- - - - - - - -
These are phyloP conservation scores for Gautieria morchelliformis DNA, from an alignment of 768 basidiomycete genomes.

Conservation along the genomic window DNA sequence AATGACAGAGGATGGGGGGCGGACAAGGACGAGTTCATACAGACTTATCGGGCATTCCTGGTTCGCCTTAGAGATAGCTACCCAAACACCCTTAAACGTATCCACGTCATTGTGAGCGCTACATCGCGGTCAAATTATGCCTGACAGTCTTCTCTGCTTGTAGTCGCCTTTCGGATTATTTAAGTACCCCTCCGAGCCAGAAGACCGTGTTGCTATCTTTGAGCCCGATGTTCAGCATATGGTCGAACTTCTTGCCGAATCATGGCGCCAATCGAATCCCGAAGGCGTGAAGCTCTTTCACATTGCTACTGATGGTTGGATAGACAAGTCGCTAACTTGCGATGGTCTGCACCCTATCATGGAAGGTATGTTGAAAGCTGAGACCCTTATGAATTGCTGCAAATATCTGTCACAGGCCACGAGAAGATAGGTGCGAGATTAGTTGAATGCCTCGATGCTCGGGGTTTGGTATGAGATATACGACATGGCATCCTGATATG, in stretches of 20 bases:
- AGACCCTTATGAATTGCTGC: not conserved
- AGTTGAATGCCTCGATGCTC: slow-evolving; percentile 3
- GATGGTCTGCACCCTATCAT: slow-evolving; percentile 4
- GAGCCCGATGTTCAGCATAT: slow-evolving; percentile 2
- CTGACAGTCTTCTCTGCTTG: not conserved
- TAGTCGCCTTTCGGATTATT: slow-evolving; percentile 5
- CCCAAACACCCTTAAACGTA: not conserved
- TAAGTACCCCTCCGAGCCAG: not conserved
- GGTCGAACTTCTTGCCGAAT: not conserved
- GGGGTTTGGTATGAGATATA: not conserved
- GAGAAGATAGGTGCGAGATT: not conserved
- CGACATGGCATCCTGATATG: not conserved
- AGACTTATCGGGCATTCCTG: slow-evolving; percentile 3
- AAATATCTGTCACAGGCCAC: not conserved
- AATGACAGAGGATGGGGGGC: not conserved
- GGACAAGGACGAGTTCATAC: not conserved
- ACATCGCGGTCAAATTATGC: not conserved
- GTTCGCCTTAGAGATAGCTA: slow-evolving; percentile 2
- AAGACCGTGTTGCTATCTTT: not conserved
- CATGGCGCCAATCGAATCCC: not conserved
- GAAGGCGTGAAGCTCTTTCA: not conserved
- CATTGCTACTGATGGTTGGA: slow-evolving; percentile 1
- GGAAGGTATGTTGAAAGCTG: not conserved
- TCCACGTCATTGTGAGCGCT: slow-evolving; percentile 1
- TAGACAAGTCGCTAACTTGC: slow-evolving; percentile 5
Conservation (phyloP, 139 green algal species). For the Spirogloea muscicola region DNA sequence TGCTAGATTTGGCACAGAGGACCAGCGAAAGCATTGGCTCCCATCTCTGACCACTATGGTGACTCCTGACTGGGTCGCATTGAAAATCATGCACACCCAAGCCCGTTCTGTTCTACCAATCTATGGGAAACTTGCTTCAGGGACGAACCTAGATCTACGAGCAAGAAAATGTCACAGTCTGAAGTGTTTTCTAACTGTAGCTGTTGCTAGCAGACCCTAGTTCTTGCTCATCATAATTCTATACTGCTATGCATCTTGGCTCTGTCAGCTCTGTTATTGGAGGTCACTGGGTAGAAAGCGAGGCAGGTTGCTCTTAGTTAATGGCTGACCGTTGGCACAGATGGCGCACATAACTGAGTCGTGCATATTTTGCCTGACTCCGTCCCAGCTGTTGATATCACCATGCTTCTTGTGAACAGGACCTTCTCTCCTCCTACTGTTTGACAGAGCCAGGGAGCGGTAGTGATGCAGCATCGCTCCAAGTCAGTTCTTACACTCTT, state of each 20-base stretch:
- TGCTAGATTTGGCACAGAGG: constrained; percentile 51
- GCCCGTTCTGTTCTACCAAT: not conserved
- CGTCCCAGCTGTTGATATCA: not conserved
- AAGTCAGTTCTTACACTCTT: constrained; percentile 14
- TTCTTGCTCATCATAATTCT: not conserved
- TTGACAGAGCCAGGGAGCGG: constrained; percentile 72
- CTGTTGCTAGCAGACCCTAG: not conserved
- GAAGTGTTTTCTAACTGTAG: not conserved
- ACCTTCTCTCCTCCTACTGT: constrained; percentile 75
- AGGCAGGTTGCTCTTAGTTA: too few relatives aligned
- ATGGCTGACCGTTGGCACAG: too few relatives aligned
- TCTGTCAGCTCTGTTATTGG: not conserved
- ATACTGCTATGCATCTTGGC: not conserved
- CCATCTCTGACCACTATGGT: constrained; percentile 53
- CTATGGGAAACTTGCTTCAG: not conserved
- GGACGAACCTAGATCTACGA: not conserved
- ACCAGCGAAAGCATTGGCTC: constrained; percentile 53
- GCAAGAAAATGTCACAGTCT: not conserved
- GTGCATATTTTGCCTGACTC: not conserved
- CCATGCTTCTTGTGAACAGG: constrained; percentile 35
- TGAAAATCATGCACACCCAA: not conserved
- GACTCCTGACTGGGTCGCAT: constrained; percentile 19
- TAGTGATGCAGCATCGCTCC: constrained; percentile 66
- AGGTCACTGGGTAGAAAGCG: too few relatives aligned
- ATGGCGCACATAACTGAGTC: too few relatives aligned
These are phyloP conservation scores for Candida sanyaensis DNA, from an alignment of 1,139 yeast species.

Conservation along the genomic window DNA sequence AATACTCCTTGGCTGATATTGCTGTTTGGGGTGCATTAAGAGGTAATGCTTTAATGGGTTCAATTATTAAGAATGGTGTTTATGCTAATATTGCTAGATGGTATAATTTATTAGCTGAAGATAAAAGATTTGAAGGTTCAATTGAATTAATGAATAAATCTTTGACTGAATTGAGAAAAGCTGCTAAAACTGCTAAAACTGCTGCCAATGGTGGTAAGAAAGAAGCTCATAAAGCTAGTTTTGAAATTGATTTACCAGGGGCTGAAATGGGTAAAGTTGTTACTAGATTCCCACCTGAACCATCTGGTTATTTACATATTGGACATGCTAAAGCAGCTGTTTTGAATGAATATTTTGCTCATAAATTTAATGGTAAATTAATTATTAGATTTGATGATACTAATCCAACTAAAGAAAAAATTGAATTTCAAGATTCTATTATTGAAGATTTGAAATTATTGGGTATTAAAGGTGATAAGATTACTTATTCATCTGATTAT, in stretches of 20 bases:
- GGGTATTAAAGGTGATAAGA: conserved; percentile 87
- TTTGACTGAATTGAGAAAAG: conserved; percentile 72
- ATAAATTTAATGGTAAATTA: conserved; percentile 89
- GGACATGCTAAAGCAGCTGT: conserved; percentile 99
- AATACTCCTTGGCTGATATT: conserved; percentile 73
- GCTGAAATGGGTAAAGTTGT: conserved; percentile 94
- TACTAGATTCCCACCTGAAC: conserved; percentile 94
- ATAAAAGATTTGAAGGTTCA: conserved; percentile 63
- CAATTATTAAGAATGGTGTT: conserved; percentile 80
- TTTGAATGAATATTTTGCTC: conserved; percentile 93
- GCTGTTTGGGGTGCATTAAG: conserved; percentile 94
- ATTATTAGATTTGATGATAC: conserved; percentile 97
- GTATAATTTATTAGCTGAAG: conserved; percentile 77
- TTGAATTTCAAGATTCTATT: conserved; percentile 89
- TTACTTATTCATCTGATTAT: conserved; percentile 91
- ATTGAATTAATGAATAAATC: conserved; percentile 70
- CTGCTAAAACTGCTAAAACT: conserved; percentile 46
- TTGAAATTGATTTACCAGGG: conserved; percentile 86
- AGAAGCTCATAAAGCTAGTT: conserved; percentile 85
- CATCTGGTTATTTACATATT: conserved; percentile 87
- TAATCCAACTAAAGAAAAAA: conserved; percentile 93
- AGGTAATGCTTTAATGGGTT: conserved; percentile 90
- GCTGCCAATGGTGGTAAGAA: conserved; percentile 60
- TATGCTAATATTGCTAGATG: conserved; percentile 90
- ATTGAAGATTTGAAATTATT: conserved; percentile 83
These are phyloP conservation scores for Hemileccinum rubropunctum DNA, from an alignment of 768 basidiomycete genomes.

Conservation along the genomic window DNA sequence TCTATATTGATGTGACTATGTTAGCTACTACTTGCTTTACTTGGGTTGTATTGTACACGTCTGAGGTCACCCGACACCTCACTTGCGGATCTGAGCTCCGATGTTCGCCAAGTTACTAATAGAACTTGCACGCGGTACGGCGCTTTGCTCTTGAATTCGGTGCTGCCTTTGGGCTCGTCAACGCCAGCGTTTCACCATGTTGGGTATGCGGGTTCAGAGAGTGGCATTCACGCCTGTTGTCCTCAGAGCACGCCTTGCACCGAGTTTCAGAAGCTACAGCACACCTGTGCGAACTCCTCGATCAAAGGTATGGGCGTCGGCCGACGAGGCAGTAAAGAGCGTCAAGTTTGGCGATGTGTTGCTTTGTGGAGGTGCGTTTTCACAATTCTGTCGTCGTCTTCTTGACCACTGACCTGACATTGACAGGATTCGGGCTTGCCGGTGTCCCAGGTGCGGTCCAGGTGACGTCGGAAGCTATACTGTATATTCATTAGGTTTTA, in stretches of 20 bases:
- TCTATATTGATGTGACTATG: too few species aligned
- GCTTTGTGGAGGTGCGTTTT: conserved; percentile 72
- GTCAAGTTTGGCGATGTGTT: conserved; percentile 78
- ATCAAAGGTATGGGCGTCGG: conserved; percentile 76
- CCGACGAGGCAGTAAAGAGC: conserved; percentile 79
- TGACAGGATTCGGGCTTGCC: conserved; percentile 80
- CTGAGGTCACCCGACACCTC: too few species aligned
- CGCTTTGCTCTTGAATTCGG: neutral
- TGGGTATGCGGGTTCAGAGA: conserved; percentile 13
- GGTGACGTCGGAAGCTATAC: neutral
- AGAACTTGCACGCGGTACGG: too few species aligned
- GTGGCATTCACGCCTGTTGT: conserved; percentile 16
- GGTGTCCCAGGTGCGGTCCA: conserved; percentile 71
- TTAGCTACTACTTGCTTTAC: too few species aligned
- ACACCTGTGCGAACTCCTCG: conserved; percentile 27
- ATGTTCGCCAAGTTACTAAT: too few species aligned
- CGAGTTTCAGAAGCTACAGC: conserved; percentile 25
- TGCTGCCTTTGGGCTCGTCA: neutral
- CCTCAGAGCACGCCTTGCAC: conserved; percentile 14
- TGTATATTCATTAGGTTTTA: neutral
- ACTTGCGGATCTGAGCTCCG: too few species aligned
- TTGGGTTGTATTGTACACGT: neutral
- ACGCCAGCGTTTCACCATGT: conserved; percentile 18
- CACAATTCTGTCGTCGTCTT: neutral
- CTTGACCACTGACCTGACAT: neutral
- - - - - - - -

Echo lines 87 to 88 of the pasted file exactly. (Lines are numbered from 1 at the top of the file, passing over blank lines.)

- CCGACGAGGCAGTAAAGAGC: conserved; percentile 79
- TGACAGGATTCGGGCTTGCC: conserved; percentile 80